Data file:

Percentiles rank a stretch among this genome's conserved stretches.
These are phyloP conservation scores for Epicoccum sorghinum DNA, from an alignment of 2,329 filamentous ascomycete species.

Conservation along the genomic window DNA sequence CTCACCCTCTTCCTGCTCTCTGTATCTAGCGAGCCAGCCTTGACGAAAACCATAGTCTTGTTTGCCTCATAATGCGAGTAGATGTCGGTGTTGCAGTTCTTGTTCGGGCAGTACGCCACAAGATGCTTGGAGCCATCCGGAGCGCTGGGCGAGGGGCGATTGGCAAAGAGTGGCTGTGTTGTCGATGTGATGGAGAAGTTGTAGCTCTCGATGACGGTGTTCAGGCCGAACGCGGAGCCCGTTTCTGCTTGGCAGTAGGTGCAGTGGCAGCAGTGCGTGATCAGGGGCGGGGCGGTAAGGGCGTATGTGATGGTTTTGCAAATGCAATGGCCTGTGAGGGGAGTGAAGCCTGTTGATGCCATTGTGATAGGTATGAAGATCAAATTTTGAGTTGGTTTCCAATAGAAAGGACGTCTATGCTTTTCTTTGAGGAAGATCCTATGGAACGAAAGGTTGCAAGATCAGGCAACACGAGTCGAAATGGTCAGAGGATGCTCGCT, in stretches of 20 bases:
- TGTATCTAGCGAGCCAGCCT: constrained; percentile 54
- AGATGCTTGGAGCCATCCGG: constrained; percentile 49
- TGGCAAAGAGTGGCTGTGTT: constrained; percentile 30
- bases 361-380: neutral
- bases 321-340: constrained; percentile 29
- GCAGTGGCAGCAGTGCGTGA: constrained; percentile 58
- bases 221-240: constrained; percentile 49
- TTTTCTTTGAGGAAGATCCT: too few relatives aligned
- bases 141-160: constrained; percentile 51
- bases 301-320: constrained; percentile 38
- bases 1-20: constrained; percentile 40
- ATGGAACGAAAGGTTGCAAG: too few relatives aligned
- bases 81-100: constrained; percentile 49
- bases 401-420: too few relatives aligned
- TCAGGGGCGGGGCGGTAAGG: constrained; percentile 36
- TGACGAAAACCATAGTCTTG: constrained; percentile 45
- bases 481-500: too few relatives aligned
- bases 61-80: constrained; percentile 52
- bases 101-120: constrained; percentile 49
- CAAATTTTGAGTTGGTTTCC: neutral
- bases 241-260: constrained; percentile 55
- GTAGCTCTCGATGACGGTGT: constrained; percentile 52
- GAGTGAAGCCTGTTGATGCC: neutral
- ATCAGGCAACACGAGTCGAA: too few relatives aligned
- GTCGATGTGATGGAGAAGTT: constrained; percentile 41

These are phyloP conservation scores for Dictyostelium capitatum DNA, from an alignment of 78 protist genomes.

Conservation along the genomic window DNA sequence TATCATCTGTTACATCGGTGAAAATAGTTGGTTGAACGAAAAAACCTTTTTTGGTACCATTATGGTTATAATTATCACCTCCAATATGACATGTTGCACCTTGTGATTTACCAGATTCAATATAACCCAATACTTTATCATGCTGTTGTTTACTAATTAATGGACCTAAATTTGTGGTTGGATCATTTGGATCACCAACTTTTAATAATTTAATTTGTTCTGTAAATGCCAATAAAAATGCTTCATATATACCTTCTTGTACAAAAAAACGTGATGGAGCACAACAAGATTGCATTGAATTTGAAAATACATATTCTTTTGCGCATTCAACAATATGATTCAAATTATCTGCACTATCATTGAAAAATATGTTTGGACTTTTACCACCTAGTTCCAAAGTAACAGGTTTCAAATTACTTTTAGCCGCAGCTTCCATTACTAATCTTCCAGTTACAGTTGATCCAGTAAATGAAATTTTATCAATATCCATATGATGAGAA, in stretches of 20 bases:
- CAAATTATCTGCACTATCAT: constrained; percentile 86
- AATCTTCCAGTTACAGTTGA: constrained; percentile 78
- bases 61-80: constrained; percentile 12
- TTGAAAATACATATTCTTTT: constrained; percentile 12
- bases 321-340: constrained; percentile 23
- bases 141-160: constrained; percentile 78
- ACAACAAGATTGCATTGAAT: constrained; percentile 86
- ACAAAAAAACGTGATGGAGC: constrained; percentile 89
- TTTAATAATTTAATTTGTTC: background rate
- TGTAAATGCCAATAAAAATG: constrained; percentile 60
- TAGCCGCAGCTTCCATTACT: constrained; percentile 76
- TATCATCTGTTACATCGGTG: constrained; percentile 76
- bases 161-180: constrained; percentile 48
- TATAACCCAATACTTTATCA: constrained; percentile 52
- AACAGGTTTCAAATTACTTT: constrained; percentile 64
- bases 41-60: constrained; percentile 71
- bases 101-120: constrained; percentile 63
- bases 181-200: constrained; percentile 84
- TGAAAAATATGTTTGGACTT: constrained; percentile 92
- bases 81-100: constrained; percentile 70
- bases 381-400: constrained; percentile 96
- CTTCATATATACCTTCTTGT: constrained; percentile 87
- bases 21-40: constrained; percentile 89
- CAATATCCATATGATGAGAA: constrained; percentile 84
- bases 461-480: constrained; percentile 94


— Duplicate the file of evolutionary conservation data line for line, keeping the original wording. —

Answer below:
Percentiles rank a stretch among this genome's conserved stretches.
These are phyloP conservation scores for Epicoccum sorghinum DNA, from an alignment of 2,329 filamentous ascomycete species.

Conservation along the genomic window DNA sequence CTCACCCTCTTCCTGCTCTCTGTATCTAGCGAGCCAGCCTTGACGAAAACCATAGTCTTGTTTGCCTCATAATGCGAGTAGATGTCGGTGTTGCAGTTCTTGTTCGGGCAGTACGCCACAAGATGCTTGGAGCCATCCGGAGCGCTGGGCGAGGGGCGATTGGCAAAGAGTGGCTGTGTTGTCGATGTGATGGAGAAGTTGTAGCTCTCGATGACGGTGTTCAGGCCGAACGCGGAGCCCGTTTCTGCTTGGCAGTAGGTGCAGTGGCAGCAGTGCGTGATCAGGGGCGGGGCGGTAAGGGCGTATGTGATGGTTTTGCAAATGCAATGGCCTGTGAGGGGAGTGAAGCCTGTTGATGCCATTGTGATAGGTATGAAGATCAAATTTTGAGTTGGTTTCCAATAGAAAGGACGTCTATGCTTTTCTTTGAGGAAGATCCTATGGAACGAAAGGTTGCAAGATCAGGCAACACGAGTCGAAATGGTCAGAGGATGCTCGCT, in stretches of 20 bases:
- TGTATCTAGCGAGCCAGCCT: constrained; percentile 54
- AGATGCTTGGAGCCATCCGG: constrained; percentile 49
- TGGCAAAGAGTGGCTGTGTT: constrained; percentile 30
- bases 361-380: neutral
- bases 321-340: constrained; percentile 29
- GCAGTGGCAGCAGTGCGTGA: constrained; percentile 58
- bases 221-240: constrained; percentile 49
- TTTTCTTTGAGGAAGATCCT: too few relatives aligned
- bases 141-160: constrained; percentile 51
- bases 301-320: constrained; percentile 38
- bases 1-20: constrained; percentile 40
- ATGGAACGAAAGGTTGCAAG: too few relatives aligned
- bases 81-100: constrained; percentile 49
- bases 401-420: too few relatives aligned
- TCAGGGGCGGGGCGGTAAGG: constrained; percentile 36
- TGACGAAAACCATAGTCTTG: constrained; percentile 45
- bases 481-500: too few relatives aligned
- bases 61-80: constrained; percentile 52
- bases 101-120: constrained; percentile 49
- CAAATTTTGAGTTGGTTTCC: neutral
- bases 241-260: constrained; percentile 55
- GTAGCTCTCGATGACGGTGT: constrained; percentile 52
- GAGTGAAGCCTGTTGATGCC: neutral
- ATCAGGCAACACGAGTCGAA: too few relatives aligned
- GTCGATGTGATGGAGAAGTT: constrained; percentile 41

These are phyloP conservation scores for Dictyostelium capitatum DNA, from an alignment of 78 protist genomes.

Conservation along the genomic window DNA sequence TATCATCTGTTACATCGGTGAAAATAGTTGGTTGAACGAAAAAACCTTTTTTGGTACCATTATGGTTATAATTATCACCTCCAATATGACATGTTGCACCTTGTGATTTACCAGATTCAATATAACCCAATACTTTATCATGCTGTTGTTTACTAATTAATGGACCTAAATTTGTGGTTGGATCATTTGGATCACCAACTTTTAATAATTTAATTTGTTCTGTAAATGCCAATAAAAATGCTTCATATATACCTTCTTGTACAAAAAAACGTGATGGAGCACAACAAGATTGCATTGAATTTGAAAATACATATTCTTTTGCGCATTCAACAATATGATTCAAATTATCTGCACTATCATTGAAAAATATGTTTGGACTTTTACCACCTAGTTCCAAAGTAACAGGTTTCAAATTACTTTTAGCCGCAGCTTCCATTACTAATCTTCCAGTTACAGTTGATCCAGTAAATGAAATTTTATCAATATCCATATGATGAGAA, in stretches of 20 bases:
- CAAATTATCTGCACTATCAT: constrained; percentile 86
- AATCTTCCAGTTACAGTTGA: constrained; percentile 78
- bases 61-80: constrained; percentile 12
- TTGAAAATACATATTCTTTT: constrained; percentile 12
- bases 321-340: constrained; percentile 23
- bases 141-160: constrained; percentile 78
- ACAACAAGATTGCATTGAAT: constrained; percentile 86
- ACAAAAAAACGTGATGGAGC: constrained; percentile 89
- TTTAATAATTTAATTTGTTC: background rate
- TGTAAATGCCAATAAAAATG: constrained; percentile 60
- TAGCCGCAGCTTCCATTACT: constrained; percentile 76
- TATCATCTGTTACATCGGTG: constrained; percentile 76
- bases 161-180: constrained; percentile 48
- TATAACCCAATACTTTATCA: constrained; percentile 52
- AACAGGTTTCAAATTACTTT: constrained; percentile 64
- bases 41-60: constrained; percentile 71
- bases 101-120: constrained; percentile 63
- bases 181-200: constrained; percentile 84
- TGAAAAATATGTTTGGACTT: constrained; percentile 92
- bases 81-100: constrained; percentile 70
- bases 381-400: constrained; percentile 96
- CTTCATATATACCTTCTTGT: constrained; percentile 87
- bases 21-40: constrained; percentile 89
- CAATATCCATATGATGAGAA: constrained; percentile 84
- bases 461-480: constrained; percentile 94